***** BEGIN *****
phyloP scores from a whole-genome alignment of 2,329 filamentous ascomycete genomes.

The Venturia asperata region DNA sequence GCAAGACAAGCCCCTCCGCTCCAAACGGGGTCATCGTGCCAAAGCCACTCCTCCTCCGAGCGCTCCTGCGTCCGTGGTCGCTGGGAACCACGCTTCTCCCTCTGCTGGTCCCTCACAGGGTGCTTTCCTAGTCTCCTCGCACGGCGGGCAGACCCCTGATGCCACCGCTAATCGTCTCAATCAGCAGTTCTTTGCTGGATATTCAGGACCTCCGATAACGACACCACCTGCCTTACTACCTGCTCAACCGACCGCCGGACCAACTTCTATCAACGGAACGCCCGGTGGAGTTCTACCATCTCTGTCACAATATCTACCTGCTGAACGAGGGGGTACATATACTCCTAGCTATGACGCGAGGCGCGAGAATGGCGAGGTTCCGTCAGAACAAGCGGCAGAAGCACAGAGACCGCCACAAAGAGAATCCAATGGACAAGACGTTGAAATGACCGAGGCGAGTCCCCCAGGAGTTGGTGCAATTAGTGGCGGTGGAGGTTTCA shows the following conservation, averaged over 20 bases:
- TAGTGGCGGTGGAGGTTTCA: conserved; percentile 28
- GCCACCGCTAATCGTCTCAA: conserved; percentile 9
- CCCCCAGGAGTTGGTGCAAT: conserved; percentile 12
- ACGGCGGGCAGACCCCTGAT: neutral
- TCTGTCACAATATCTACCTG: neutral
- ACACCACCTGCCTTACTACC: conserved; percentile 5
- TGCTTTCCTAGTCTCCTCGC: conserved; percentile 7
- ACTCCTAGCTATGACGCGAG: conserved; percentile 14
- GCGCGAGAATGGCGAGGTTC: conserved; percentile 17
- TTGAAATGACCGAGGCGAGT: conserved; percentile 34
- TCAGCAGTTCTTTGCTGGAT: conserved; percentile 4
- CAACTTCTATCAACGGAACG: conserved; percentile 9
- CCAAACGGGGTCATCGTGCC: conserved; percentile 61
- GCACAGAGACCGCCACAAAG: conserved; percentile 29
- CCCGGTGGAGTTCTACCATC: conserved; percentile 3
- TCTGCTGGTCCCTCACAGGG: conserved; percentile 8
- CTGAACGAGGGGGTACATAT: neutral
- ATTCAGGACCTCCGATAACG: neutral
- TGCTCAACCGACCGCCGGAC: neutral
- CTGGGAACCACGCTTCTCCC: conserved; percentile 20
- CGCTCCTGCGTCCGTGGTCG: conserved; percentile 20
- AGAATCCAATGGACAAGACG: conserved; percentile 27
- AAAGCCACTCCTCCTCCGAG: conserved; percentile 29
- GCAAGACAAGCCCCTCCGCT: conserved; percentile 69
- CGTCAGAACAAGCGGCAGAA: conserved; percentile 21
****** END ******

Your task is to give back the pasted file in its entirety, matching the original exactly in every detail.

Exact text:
phyloP scores from a whole-genome alignment of 2,329 filamentous ascomycete genomes.

The Venturia asperata region DNA sequence GCAAGACAAGCCCCTCCGCTCCAAACGGGGTCATCGTGCCAAAGCCACTCCTCCTCCGAGCGCTCCTGCGTCCGTGGTCGCTGGGAACCACGCTTCTCCCTCTGCTGGTCCCTCACAGGGTGCTTTCCTAGTCTCCTCGCACGGCGGGCAGACCCCTGATGCCACCGCTAATCGTCTCAATCAGCAGTTCTTTGCTGGATATTCAGGACCTCCGATAACGACACCACCTGCCTTACTACCTGCTCAACCGACCGCCGGACCAACTTCTATCAACGGAACGCCCGGTGGAGTTCTACCATCTCTGTCACAATATCTACCTGCTGAACGAGGGGGTACATATACTCCTAGCTATGACGCGAGGCGCGAGAATGGCGAGGTTCCGTCAGAACAAGCGGCAGAAGCACAGAGACCGCCACAAAGAGAATCCAATGGACAAGACGTTGAAATGACCGAGGCGAGTCCCCCAGGAGTTGGTGCAATTAGTGGCGGTGGAGGTTTCA shows the following conservation, averaged over 20 bases:
- TAGTGGCGGTGGAGGTTTCA: conserved; percentile 28
- GCCACCGCTAATCGTCTCAA: conserved; percentile 9
- CCCCCAGGAGTTGGTGCAAT: conserved; percentile 12
- ACGGCGGGCAGACCCCTGAT: neutral
- TCTGTCACAATATCTACCTG: neutral
- ACACCACCTGCCTTACTACC: conserved; percentile 5
- TGCTTTCCTAGTCTCCTCGC: conserved; percentile 7
- ACTCCTAGCTATGACGCGAG: conserved; percentile 14
- GCGCGAGAATGGCGAGGTTC: conserved; percentile 17
- TTGAAATGACCGAGGCGAGT: conserved; percentile 34
- TCAGCAGTTCTTTGCTGGAT: conserved; percentile 4
- CAACTTCTATCAACGGAACG: conserved; percentile 9
- CCAAACGGGGTCATCGTGCC: conserved; percentile 61
- GCACAGAGACCGCCACAAAG: conserved; percentile 29
- CCCGGTGGAGTTCTACCATC: conserved; percentile 3
- TCTGCTGGTCCCTCACAGGG: conserved; percentile 8
- CTGAACGAGGGGGTACATAT: neutral
- ATTCAGGACCTCCGATAACG: neutral
- TGCTCAACCGACCGCCGGAC: neutral
- CTGGGAACCACGCTTCTCCC: conserved; percentile 20
- CGCTCCTGCGTCCGTGGTCG: conserved; percentile 20
- AGAATCCAATGGACAAGACG: conserved; percentile 27
- AAAGCCACTCCTCCTCCGAG: conserved; percentile 29
- GCAAGACAAGCCCCTCCGCT: conserved; percentile 69
- CGTCAGAACAAGCGGCAGAA: conserved; percentile 21